Date
17 October 2018
The Executive Council has reportedly endorsed a plan to use public money to subsidize employers as a way to replace the Mandatory Provident Fund offsetting mechanism. Photo: HKEJ
The Executive Council has reportedly endorsed a plan to use public money to subsidize employers as a way to replace the Mandatory Provident Fund offsetting mechanism. Photo: HKEJ

Huge govt subsidy eyed to replace MPF offsetting mechanism

The government is considering ending the system that allows employers to offset employees’ severance payments or long-service payments with Mandatory Provident Fund (MPF) contributions after members of the Labour Advisory Board expressed no objection to the idea in June.

Sources said the Executive Council endorsed a proposal on Tuesday to use public money to subsidize employers as a way to replace the so-called MPF offsetting mechanism, the Hong Kong Economic Journal reports.

Chief Executive Carrie Lam Cheng Yuet-ngor is expected to announce the new measure when she delivers her annual policy address on Oct. 10 before sending it to the advisory board for further discussions, according to the sources.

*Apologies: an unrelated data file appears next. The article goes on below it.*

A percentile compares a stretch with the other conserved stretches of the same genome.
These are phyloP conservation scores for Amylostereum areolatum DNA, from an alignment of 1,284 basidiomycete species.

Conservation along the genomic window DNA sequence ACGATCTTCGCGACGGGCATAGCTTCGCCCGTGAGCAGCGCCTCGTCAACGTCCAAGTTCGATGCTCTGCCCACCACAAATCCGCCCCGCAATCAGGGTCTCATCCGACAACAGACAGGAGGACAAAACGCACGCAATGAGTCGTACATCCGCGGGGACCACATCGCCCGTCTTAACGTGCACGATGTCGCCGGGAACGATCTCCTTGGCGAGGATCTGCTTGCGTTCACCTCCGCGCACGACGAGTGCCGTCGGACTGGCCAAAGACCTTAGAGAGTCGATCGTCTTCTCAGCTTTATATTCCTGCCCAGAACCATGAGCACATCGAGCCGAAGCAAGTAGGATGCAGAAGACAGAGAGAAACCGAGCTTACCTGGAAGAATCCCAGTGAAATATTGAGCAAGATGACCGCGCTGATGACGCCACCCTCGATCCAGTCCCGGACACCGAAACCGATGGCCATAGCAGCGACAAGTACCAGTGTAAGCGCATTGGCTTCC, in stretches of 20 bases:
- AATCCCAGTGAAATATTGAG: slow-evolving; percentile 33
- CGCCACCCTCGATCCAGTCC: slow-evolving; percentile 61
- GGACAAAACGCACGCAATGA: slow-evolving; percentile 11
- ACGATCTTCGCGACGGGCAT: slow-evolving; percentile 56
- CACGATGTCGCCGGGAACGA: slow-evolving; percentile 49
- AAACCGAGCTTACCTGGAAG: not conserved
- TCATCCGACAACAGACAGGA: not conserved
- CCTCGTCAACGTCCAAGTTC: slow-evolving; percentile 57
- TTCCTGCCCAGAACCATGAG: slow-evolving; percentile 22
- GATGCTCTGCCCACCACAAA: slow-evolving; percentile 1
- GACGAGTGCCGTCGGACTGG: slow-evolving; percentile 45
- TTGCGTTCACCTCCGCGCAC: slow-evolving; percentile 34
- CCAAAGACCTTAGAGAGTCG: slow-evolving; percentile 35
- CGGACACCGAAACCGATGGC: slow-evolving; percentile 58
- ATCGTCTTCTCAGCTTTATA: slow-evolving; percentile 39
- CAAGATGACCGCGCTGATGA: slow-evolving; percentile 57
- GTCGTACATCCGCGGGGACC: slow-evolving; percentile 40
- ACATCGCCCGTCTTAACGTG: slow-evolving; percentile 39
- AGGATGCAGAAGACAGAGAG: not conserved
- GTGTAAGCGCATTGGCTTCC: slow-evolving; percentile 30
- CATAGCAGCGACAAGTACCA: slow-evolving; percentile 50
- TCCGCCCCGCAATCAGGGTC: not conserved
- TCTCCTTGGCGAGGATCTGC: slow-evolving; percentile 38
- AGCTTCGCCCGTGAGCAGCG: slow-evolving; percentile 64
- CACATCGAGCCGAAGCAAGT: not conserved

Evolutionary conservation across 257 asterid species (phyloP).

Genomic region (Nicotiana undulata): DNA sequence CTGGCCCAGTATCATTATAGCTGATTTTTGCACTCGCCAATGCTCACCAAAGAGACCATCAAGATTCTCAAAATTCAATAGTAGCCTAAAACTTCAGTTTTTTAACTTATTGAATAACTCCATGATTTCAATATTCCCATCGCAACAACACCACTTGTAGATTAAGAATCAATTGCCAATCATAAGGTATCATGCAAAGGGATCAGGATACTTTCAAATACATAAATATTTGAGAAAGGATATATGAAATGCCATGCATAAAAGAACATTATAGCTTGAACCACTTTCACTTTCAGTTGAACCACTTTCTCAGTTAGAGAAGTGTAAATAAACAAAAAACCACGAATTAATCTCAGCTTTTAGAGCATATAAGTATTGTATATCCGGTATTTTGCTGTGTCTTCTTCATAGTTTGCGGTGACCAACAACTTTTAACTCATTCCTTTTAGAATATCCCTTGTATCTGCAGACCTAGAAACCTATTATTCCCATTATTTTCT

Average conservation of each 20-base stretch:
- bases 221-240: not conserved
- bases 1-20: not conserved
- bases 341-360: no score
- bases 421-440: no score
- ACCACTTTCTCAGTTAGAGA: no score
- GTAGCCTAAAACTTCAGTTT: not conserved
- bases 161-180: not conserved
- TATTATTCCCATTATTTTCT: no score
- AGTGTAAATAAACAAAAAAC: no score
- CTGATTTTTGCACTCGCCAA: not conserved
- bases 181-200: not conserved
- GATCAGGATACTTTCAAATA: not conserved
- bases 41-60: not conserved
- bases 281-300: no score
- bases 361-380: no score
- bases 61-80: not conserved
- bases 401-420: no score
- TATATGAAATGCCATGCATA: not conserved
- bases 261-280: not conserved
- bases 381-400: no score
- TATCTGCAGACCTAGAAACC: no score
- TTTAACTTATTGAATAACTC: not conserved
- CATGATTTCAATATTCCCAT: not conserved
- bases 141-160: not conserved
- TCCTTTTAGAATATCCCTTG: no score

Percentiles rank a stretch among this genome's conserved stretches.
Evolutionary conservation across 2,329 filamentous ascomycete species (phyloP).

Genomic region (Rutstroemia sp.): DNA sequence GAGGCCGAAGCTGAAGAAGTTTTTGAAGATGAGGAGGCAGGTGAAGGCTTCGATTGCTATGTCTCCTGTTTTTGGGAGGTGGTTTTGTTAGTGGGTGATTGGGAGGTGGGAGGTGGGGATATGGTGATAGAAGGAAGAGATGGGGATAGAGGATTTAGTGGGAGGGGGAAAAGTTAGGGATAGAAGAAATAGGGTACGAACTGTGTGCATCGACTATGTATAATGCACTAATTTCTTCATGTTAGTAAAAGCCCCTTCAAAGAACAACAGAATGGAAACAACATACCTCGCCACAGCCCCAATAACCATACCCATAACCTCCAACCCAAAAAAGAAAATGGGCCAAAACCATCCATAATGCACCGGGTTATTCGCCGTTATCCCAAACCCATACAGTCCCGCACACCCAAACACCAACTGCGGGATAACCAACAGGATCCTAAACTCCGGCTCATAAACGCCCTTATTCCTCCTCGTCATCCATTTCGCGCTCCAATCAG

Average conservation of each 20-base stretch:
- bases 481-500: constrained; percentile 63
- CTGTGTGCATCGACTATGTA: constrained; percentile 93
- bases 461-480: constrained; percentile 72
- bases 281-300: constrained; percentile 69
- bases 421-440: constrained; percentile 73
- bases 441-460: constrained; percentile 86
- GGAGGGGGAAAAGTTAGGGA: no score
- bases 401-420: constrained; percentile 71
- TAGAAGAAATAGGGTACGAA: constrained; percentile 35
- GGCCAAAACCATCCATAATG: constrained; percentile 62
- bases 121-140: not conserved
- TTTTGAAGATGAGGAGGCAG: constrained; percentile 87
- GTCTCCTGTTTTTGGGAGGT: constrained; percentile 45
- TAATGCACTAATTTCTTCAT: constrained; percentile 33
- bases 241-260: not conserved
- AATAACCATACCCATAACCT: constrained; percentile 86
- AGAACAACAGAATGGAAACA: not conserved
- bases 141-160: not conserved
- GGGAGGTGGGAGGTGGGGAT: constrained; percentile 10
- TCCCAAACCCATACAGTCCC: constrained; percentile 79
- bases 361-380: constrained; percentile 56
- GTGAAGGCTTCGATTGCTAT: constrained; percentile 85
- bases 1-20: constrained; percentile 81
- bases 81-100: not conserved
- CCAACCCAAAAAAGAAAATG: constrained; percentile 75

Employees have long argued that the offsetting mechanism undermines their interests by depriving them of retirement protection.

Some employer groups, however, have opposed the abolition of the offsetting mechanism.

The administration led by former chief executive Leung Chun-ying had proposed to progressively scrap the practice by sharing part of the employers’ expenses for severance and long-service payments for 10 years from the abolition of the offsetting mechanism.

The current administration considered extending the period to 12 years at the beginning of this year, but it now aims for 25 years.

If the new proposal is implemented, the government subsidy for employers would jump to as much as HK$29 billion, or nearly 70 percent more than the originally planned HK$17.2 billion and more than triple the HK$7.9 billion planned by the Leung administration.

Irons Sze Wing-wai, who represents the Chinese Manufacturers’ Association of Hong Kong at the Labour Advisory Board, said the new proposal to significantly extend the subsidy period is consistent with the board’s view, adding that what is most important is that implementation of the measure must really help micro businesses as well as small and medium-scale enterprises (SMEs).

Welcoming the extension, Jimmy Kwok Chun-wah, another board member representing the Federation of Hong Kong Industries, said the industrial and commercial sectors generally approve of the measure, but discussions are still needed after the government unveils the details of the plan.

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TL/JC/CG

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